The weather was pleasantly cool and sunny, so I decided that today I’d start taking things apart and went to Bean to ask her if I could borrow an electric screwdriver. “Sure,” she said, “But Rabbit has it right now. Oh and I have something to show you.” She pulled out a book titled Wood. “Maybe one of these is the fungus you found growing underneath that bench you ripped out on the wall.”
There were two that looked like the orange building-foam reminiscent fungi. It looked a little bit like two of the funguses pictured, and a little bit like none of them. “I think it must be that once,” I said, pointing to the first on the list.” According to the book I needed to call the “building police” (what the?) immediately. According to the book this was an aggressive, wood eating zombie monster. It could send little invisible arms meters off to gather the moisture it needs to survive. It could survive for years without eating, lying in wait like a tick for its moment to spring on its food (water) and start showing its orange sores again.
“Your wagon belongs to the fungus,” Bean said, “Better figure out how to make friends with it.”
I ran back to the wagon, grabbed a crowbar, and started ripping off all the boards carrying the orange splotches. With a borrowed circle saw Rabbit showed me how to make a cut in the board that would make them crow bar off in a straight line. He was convinced it was the less dangerous fungus pictured, and so was Bean. But I burned everything anyway, just to be sure.
Then I got paranoid, and started prying off various pieces of wood to check the innards for more spots. I found one bad beam, but no more fungus. I hope that it is gone, that it has been sent to feast on the table legs of my enemies, that it doesn’t come back and I don’t have to torch my entire wagon.
I have zero building experience. I feel the same way about building that I do about sewing. In theory, I’d really like to be an expert. But in reality I stick to the simple things like sewing on little patches and hanging shelves. I don’t have the patience needed for the more complex variations of either. But now the day has come where I either learn how to fix shit up, or I go back to working a 9-5 so I can pay someone else to be an expert for me.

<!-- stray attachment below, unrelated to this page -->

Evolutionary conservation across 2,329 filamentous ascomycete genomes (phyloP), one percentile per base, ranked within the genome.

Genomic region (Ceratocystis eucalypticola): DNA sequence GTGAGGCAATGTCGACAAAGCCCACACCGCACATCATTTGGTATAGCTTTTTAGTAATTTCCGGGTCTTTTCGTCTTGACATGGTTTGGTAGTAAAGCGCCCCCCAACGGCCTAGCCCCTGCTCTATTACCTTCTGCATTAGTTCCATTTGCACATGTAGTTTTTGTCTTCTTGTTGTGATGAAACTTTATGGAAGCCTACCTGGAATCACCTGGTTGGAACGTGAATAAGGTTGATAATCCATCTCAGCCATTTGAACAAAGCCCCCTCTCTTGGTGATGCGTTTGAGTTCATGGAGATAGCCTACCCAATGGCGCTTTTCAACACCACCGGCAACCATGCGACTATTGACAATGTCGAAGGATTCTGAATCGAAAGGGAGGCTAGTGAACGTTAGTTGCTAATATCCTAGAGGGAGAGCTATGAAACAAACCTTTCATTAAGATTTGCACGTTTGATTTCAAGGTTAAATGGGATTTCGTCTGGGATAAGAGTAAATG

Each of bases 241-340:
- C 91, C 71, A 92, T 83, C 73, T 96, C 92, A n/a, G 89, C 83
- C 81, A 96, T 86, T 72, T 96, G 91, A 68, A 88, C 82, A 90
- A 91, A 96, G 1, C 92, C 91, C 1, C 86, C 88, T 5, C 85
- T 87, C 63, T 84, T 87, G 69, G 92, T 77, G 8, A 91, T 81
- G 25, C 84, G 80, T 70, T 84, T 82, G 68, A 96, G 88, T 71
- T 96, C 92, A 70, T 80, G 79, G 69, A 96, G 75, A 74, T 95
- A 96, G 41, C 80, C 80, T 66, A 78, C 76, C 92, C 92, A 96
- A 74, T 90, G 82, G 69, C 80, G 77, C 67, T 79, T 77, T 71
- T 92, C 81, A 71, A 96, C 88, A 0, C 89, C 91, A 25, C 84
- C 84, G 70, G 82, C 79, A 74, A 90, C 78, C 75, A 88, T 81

I think you already know what I’ve chosen. If there is one thing I’ve learned from uncomfortable situations, it’s that I always come out of them knowing a lot of neat things I never knew before. I’ve not become an expert with a crowbar and three kinds of power saws. I’ve been ripping and cutting things out for two days now, and everyday I am left exhausted, my mind racing to process all of the new things I learned that day, imagining my wagon as it will be once I’m finally finished.
After ripping out the wall on the first day I had been pretty frustrated. Maybe I should have just bought something that wasn’t a fixer upper, I thought, imagining myself already moved into a pre-renovated circus wagon, imagining what happens to the couple in the movie The Money Pit. Then I shook the thought off, and the voice of reason entered on cue to remind me that things that were free always came in exchange for a little sweat, that learning how to build parts of my own house was an invaluable skill that I probably would have avoided forever if it hadn’t been for this wagon. I didn’t want to have to spend a lot of money on replacing all the wood I was ripping out, but getting supplies for free means waiting until they show up in the trash, and the exterior and the insulation are two things that can’t wait; they need to be finished by winter.